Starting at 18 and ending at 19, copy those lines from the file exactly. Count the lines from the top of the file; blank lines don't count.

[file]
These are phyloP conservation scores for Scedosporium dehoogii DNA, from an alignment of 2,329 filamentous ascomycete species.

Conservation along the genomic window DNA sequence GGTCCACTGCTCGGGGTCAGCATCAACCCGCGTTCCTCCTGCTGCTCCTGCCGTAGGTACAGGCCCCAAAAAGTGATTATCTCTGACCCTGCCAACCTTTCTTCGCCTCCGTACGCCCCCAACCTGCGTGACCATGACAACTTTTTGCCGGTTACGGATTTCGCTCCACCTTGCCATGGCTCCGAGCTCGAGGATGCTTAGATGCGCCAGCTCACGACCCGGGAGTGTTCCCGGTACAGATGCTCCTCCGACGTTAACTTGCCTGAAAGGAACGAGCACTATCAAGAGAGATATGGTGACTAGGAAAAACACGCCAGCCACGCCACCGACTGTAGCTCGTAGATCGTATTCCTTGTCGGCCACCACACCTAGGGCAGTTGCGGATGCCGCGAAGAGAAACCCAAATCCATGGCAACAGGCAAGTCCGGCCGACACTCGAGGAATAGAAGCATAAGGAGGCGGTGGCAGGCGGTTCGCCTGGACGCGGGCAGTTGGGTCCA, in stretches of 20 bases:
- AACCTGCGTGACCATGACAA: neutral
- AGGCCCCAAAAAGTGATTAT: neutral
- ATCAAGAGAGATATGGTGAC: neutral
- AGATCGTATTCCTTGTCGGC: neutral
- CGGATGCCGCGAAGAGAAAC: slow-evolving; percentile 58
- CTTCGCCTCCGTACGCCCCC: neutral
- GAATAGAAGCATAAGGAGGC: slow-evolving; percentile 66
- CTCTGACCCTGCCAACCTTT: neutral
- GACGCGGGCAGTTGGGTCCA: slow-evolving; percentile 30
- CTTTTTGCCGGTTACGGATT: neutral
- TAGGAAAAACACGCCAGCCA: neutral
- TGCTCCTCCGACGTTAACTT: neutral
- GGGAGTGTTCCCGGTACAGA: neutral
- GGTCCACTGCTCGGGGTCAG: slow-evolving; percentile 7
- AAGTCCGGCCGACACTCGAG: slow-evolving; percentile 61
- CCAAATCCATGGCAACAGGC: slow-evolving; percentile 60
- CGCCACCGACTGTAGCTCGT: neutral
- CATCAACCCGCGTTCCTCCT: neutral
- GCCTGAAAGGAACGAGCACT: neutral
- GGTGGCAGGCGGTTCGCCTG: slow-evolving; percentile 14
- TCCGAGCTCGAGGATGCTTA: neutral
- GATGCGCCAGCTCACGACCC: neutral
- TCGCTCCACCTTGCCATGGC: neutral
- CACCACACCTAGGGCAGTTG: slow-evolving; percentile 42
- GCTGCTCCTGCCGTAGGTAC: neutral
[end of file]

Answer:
- CCAAATCCATGGCAACAGGC: slow-evolving; percentile 60
- CGCCACCGACTGTAGCTCGT: neutral